And making a soundtrack is a great way to bring back fond memories. If your service isn’t too formal, you could even consider playing the soundtrack as part of the day.
5. Hand out coffee
We all know that one coffee maniac in our lives. They have an entire shelf dedicated to coffee mugs. And they never go without their morning cup of joe.
What better way to remember them than handing out fragrant, delicious sachets? You could offer a variety of roasts, or pick one you know the deceased loved.
Unique Funeral Favor Ideas
Wedding favors, birthday favors, funeral favors… don’t they all tend to run together over time? Not at all. You can change it up however you’d like—there’s no rule book you have to follow.
6. Temporary tattoos
Some people love tattoos. Others get them in memory of a loved one, to keep them close. But tattoos aren’t for everyone. Religious beliefs, stigmas, and permanence are all reasons people might choose not to get a tattoo.
The process of applying temporary tattoos is a great group activity. You can copy a tattoo your loved one had. Or, you could do a simple, sentimental phrase. Some websites will customize temporary tattoos for you. Just make sure you have enough, especially if there will be kids attending the service.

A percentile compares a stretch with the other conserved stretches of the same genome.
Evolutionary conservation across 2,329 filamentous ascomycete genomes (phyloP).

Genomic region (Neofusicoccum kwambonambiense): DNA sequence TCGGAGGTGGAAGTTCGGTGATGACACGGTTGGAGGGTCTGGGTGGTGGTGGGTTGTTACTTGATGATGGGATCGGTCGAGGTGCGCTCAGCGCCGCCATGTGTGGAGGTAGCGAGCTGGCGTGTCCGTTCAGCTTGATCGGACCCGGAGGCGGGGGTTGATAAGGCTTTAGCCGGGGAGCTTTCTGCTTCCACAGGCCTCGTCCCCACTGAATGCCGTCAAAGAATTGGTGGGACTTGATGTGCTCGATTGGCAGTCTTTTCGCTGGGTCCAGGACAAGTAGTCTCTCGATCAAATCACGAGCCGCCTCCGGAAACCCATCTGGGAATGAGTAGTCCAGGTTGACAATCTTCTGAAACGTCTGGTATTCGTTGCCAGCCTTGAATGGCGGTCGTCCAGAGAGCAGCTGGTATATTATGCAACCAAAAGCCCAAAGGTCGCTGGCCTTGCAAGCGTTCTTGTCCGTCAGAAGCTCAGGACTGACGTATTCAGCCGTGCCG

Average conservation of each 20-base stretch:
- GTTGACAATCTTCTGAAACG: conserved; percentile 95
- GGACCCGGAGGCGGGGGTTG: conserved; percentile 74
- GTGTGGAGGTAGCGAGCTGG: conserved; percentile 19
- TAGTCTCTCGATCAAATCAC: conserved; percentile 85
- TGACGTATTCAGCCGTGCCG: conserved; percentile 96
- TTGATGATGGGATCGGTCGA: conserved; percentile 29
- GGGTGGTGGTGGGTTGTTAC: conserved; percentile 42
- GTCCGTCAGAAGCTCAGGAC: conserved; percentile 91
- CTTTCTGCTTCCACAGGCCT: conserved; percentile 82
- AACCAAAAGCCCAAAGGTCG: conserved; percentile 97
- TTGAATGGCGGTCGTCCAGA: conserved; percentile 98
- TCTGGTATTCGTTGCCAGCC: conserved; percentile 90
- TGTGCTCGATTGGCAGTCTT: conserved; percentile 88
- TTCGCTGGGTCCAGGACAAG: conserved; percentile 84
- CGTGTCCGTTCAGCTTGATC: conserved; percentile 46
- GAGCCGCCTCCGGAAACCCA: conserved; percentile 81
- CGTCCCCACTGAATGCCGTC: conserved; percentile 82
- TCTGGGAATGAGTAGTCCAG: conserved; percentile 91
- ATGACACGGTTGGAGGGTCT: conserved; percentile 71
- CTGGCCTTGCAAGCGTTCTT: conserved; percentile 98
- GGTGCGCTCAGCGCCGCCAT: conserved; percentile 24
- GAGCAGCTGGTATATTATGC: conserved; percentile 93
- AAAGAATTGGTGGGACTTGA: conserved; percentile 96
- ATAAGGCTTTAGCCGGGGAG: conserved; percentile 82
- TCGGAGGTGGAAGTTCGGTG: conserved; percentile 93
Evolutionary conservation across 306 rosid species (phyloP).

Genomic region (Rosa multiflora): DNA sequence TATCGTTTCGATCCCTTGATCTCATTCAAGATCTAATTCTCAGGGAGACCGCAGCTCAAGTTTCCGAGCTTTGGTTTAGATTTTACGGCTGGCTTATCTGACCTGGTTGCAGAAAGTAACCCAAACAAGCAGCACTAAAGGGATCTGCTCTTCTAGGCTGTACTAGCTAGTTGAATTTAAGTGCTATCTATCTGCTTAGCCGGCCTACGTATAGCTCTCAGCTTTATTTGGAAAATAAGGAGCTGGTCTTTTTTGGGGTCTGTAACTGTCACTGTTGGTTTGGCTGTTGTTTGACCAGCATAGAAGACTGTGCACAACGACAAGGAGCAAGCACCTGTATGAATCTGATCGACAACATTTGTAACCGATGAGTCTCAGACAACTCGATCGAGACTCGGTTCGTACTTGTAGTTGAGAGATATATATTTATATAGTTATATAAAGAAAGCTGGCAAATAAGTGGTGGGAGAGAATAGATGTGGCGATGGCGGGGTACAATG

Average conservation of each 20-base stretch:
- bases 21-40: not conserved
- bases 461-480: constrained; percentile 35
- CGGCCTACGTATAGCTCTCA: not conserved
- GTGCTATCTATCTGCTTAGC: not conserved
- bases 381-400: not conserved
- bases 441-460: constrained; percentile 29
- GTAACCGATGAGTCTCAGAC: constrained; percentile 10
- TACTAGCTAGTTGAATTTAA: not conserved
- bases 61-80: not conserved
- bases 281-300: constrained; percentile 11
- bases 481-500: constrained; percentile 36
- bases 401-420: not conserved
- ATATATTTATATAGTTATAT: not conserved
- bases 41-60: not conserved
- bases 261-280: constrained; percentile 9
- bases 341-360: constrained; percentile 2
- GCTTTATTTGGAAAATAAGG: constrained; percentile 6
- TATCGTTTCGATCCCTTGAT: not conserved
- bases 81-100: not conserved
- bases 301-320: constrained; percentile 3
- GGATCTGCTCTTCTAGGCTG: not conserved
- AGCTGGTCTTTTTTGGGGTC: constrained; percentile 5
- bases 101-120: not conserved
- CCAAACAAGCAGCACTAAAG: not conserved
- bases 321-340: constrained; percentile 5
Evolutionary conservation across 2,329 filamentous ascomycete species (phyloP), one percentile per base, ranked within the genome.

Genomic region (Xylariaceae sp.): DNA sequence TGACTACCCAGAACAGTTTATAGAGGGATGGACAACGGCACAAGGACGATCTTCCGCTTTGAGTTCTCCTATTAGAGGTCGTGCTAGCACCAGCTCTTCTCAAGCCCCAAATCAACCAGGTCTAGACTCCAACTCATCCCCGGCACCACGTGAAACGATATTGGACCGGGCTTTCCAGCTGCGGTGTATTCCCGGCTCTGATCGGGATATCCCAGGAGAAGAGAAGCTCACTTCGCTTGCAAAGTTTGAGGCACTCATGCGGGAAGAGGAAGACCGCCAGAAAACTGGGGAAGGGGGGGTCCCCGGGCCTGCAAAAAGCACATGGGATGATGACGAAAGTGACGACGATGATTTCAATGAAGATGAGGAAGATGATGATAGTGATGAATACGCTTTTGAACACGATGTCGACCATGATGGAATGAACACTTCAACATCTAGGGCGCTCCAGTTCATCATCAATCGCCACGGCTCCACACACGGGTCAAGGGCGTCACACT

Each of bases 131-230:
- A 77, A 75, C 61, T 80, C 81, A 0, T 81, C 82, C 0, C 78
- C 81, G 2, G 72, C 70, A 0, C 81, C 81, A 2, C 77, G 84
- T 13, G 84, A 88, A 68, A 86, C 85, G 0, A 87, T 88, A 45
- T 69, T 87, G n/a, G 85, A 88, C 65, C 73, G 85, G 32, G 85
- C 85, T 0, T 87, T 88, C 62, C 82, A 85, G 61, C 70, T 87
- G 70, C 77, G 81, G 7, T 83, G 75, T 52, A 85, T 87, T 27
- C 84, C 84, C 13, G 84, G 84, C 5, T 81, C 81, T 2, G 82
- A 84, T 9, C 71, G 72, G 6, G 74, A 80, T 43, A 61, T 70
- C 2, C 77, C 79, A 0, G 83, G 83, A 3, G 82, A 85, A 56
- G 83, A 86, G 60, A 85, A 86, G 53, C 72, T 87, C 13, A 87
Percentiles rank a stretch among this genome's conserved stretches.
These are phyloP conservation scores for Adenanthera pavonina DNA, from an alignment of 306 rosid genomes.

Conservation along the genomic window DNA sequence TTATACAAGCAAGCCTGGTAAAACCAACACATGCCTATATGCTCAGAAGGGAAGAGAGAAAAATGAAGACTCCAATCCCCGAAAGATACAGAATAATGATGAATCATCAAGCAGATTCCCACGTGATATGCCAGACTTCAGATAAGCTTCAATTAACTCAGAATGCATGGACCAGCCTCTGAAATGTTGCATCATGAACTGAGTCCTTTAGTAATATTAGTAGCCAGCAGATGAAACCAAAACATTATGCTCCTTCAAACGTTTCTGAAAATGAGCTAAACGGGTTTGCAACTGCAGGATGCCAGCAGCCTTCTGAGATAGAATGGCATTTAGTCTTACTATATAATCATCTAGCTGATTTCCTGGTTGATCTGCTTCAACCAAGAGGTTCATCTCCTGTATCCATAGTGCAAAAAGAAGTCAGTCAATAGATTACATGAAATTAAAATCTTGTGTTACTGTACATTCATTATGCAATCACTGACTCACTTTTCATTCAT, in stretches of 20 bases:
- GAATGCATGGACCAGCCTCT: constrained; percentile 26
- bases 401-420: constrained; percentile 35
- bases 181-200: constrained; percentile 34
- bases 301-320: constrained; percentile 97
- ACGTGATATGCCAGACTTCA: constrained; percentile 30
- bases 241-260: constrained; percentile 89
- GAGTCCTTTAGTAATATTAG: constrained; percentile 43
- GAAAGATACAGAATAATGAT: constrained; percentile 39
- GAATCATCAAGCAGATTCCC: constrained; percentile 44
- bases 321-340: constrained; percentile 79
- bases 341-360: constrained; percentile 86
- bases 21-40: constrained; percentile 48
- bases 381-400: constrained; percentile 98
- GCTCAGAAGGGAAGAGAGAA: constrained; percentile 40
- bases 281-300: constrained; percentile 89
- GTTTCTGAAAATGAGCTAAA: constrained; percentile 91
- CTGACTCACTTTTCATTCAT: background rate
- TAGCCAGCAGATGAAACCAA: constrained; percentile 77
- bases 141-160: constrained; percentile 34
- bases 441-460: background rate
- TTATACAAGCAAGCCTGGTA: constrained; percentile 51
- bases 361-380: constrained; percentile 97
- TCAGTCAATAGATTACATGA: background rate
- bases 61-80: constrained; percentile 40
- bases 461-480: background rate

7. Memorial handkerchiefs
Few people use handkerchiefs anymore. They’re not practical in everyday life, so they’ve become a work of art. But many older people still carry them. If your grandmother always carried a handkerchief, it might be a sentimental object for you. And it might be something she was recognized for. If that’s the case, consider making handkerchiefs for your favors.
Even if you aren’t particularly good at sewing Making these is simple. After all, handkerchiefs are just squares. If you have it you could use fabric from your loved one’s old clothes. It’s an extra way of keeping them with you. If you’re particularly crafty, you could embroider them with your loved one’s name and dates of birth/death. But if you’re not confident in your sewing abilities, iron-on patches are available.